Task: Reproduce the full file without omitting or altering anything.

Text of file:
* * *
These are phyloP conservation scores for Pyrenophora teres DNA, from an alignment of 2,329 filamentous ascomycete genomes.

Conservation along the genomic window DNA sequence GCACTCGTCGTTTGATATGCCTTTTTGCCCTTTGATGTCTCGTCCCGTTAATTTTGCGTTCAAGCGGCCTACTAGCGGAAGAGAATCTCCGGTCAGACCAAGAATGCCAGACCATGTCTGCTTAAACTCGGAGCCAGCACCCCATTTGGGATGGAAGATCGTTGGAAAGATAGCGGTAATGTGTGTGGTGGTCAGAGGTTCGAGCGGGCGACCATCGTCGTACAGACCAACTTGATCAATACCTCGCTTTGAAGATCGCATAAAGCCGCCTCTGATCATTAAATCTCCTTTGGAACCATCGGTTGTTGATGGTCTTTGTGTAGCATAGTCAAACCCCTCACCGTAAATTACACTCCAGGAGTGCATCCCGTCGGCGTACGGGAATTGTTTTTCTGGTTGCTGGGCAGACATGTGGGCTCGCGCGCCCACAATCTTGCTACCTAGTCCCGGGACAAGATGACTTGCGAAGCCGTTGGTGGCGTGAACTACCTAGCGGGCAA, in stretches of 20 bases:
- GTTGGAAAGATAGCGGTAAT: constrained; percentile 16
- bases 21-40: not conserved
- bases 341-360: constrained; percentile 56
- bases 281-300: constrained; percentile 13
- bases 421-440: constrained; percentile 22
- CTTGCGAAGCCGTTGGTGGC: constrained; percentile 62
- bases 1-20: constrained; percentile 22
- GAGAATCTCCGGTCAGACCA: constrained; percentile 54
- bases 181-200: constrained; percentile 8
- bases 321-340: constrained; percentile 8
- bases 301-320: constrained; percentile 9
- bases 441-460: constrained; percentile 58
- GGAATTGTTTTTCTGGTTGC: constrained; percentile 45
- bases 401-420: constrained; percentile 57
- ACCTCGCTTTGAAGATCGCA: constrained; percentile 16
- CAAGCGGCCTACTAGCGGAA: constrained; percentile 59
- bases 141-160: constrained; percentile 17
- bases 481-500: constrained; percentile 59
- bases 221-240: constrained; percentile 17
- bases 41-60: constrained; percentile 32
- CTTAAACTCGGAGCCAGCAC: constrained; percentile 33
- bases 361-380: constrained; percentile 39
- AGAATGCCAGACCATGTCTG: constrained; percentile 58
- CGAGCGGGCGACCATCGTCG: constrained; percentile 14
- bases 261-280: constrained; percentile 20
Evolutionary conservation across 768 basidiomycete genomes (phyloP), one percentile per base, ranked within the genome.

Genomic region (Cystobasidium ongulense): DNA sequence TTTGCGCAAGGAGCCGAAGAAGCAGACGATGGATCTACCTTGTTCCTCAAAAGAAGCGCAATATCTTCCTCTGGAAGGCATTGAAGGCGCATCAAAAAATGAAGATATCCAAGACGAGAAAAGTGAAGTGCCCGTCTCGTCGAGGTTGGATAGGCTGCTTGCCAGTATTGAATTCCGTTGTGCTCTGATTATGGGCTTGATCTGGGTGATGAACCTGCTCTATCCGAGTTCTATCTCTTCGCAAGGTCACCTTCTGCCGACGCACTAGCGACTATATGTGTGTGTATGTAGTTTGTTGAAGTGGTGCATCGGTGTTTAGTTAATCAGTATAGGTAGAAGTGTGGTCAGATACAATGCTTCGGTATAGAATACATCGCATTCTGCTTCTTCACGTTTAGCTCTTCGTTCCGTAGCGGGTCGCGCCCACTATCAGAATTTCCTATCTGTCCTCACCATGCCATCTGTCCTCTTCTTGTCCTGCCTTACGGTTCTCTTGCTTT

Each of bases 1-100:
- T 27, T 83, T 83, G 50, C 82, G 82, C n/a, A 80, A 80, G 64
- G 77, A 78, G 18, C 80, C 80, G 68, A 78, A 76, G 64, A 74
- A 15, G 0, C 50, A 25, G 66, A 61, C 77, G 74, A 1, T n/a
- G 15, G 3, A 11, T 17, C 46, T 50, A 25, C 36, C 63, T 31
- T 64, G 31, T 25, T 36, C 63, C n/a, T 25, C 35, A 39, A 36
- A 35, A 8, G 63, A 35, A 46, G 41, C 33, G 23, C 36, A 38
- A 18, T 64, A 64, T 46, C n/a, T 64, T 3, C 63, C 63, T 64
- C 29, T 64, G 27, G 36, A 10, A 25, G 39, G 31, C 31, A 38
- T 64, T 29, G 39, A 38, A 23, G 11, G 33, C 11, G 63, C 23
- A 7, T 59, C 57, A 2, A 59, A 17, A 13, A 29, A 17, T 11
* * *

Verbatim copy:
These are phyloP conservation scores for Pyrenophora teres DNA, from an alignment of 2,329 filamentous ascomycete genomes.

Conservation along the genomic window DNA sequence GCACTCGTCGTTTGATATGCCTTTTTGCCCTTTGATGTCTCGTCCCGTTAATTTTGCGTTCAAGCGGCCTACTAGCGGAAGAGAATCTCCGGTCAGACCAAGAATGCCAGACCATGTCTGCTTAAACTCGGAGCCAGCACCCCATTTGGGATGGAAGATCGTTGGAAAGATAGCGGTAATGTGTGTGGTGGTCAGAGGTTCGAGCGGGCGACCATCGTCGTACAGACCAACTTGATCAATACCTCGCTTTGAAGATCGCATAAAGCCGCCTCTGATCATTAAATCTCCTTTGGAACCATCGGTTGTTGATGGTCTTTGTGTAGCATAGTCAAACCCCTCACCGTAAATTACACTCCAGGAGTGCATCCCGTCGGCGTACGGGAATTGTTTTTCTGGTTGCTGGGCAGACATGTGGGCTCGCGCGCCCACAATCTTGCTACCTAGTCCCGGGACAAGATGACTTGCGAAGCCGTTGGTGGCGTGAACTACCTAGCGGGCAA, in stretches of 20 bases:
- GTTGGAAAGATAGCGGTAAT: constrained; percentile 16
- bases 21-40: not conserved
- bases 341-360: constrained; percentile 56
- bases 281-300: constrained; percentile 13
- bases 421-440: constrained; percentile 22
- CTTGCGAAGCCGTTGGTGGC: constrained; percentile 62
- bases 1-20: constrained; percentile 22
- GAGAATCTCCGGTCAGACCA: constrained; percentile 54
- bases 181-200: constrained; percentile 8
- bases 321-340: constrained; percentile 8
- bases 301-320: constrained; percentile 9
- bases 441-460: constrained; percentile 58
- GGAATTGTTTTTCTGGTTGC: constrained; percentile 45
- bases 401-420: constrained; percentile 57
- ACCTCGCTTTGAAGATCGCA: constrained; percentile 16
- CAAGCGGCCTACTAGCGGAA: constrained; percentile 59
- bases 141-160: constrained; percentile 17
- bases 481-500: constrained; percentile 59
- bases 221-240: constrained; percentile 17
- bases 41-60: constrained; percentile 32
- CTTAAACTCGGAGCCAGCAC: constrained; percentile 33
- bases 361-380: constrained; percentile 39
- AGAATGCCAGACCATGTCTG: constrained; percentile 58
- CGAGCGGGCGACCATCGTCG: constrained; percentile 14
- bases 261-280: constrained; percentile 20
Evolutionary conservation across 768 basidiomycete genomes (phyloP), one percentile per base, ranked within the genome.

Genomic region (Cystobasidium ongulense): DNA sequence TTTGCGCAAGGAGCCGAAGAAGCAGACGATGGATCTACCTTGTTCCTCAAAAGAAGCGCAATATCTTCCTCTGGAAGGCATTGAAGGCGCATCAAAAAATGAAGATATCCAAGACGAGAAAAGTGAAGTGCCCGTCTCGTCGAGGTTGGATAGGCTGCTTGCCAGTATTGAATTCCGTTGTGCTCTGATTATGGGCTTGATCTGGGTGATGAACCTGCTCTATCCGAGTTCTATCTCTTCGCAAGGTCACCTTCTGCCGACGCACTAGCGACTATATGTGTGTGTATGTAGTTTGTTGAAGTGGTGCATCGGTGTTTAGTTAATCAGTATAGGTAGAAGTGTGGTCAGATACAATGCTTCGGTATAGAATACATCGCATTCTGCTTCTTCACGTTTAGCTCTTCGTTCCGTAGCGGGTCGCGCCCACTATCAGAATTTCCTATCTGTCCTCACCATGCCATCTGTCCTCTTCTTGTCCTGCCTTACGGTTCTCTTGCTTT

Each of bases 1-100:
- T 27, T 83, T 83, G 50, C 82, G 82, C n/a, A 80, A 80, G 64
- G 77, A 78, G 18, C 80, C 80, G 68, A 78, A 76, G 64, A 74
- A 15, G 0, C 50, A 25, G 66, A 61, C 77, G 74, A 1, T n/a
- G 15, G 3, A 11, T 17, C 46, T 50, A 25, C 36, C 63, T 31
- T 64, G 31, T 25, T 36, C 63, C n/a, T 25, C 35, A 39, A 36
- A 35, A 8, G 63, A 35, A 46, G 41, C 33, G 23, C 36, A 38
- A 18, T 64, A 64, T 46, C n/a, T 64, T 3, C 63, C 63, T 64
- C 29, T 64, G 27, G 36, A 10, A 25, G 39, G 31, C 31, A 38
- T 64, T 29, G 39, A 38, A 23, G 11, G 33, C 11, G 63, C 23
- A 7, T 59, C 57, A 2, A 59, A 17, A 13, A 29, A 17, T 11